Remember learning about the Industrial Revolution? Yeah, I know it’s a Monday and you’re still foggy from the weekend, but try to remember. Before the Industrial Revolution we had the craft guilds. You had your tinkers, your tailors and I guess you had candlestick makers. More importantly, people got into the field by learning from someone already in the field. If you wanted to learn a trade, you became an apprentice to someone already in the trade.
That had been the model of the law profession for decades (even longer) when I became a lawyer. You went to law school and learned to “think like a lawyer.” Then you found a law practice willing to pay you while you learned to actually practice law (which is very different from “thinking like a lawyer”). You worked your way up in the firm until you were one of the lawyers who knew how to practice law. Then YOU brought in the newbies and taught them how to practice law.
That model began to change. I am not exactly sure when it happened, but it may have coincided with lawyers advertising on T.V. Law firms became big; really big. You began to see lawyers advertising for everything: “Have you been injured on the job?” “Do you have mesothelioma?” “Are creditors annoying you?” Lawyering became a business rather than a profession. Even the older, established firms became factories churning out product on the assembly line called the billable hour.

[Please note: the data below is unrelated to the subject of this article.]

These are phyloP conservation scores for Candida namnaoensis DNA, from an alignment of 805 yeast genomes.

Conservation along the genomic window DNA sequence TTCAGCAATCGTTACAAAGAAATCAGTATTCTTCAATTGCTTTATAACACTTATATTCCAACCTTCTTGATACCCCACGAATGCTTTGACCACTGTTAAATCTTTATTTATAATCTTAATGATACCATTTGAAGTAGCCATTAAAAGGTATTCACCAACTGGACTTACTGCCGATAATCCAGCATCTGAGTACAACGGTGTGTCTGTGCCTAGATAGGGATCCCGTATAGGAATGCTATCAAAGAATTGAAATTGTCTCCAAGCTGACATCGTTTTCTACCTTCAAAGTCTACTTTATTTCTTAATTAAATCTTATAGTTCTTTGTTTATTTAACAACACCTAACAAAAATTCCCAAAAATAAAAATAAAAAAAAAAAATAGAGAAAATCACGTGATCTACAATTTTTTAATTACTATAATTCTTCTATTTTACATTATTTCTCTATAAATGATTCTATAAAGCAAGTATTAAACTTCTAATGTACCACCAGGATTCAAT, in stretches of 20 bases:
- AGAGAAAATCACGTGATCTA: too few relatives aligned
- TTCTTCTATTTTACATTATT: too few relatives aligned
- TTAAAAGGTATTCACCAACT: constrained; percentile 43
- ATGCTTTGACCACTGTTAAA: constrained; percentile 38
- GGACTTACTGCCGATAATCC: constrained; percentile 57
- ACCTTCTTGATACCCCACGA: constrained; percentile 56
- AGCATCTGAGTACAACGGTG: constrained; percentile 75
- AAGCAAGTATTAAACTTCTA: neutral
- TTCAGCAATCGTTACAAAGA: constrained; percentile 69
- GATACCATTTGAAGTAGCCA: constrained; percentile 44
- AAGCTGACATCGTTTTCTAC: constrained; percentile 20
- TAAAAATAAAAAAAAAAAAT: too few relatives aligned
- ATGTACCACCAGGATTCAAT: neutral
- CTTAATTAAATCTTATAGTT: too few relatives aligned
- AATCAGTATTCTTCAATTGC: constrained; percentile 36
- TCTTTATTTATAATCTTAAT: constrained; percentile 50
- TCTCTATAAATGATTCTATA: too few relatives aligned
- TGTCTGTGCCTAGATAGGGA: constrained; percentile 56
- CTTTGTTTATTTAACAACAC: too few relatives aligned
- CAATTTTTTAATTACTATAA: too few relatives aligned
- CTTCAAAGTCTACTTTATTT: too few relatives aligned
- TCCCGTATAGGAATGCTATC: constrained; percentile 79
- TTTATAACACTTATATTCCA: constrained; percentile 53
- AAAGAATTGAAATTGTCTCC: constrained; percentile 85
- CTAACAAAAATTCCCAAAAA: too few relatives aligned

And then (cue the celestial choir) came the internet. It was the great equalizer. Now, even the smallest of the small could compete with the big box law firms. How is that possible? It’s the megaphone. The megaphone is now available to all and that megaphone is the internet. And the important thing happening now with the practice of law is that we are turning the megaphone around. We want to know what you want and need.
Lawyers can no longer tell potential clients, “I am the best because I went to this law school, got this accolade and served on this Board.” Clients want to know, “What can you do for me with my individual and very important problem?” The internet allows us to address those questions . . . and we should address those questions.
With all this new technology, the client has many more options. You can purchase online forms or online legal services. Perhaps you can find a virtual law firm with no bricks and mortar presence, but available to you 24/7 on the internet. The practice of law is no longer a one size fits all proposition.
The practice of law is a profession. It is also a business. We owe our clients honest, straight-forward answers to their questions. If we can provide that service online, all the better. It is a changing world and the legal profession needs to change with it. Irvine Law Firm intends to be on the cutting edge of those changes. Please contact us if we can help you with your legal needs.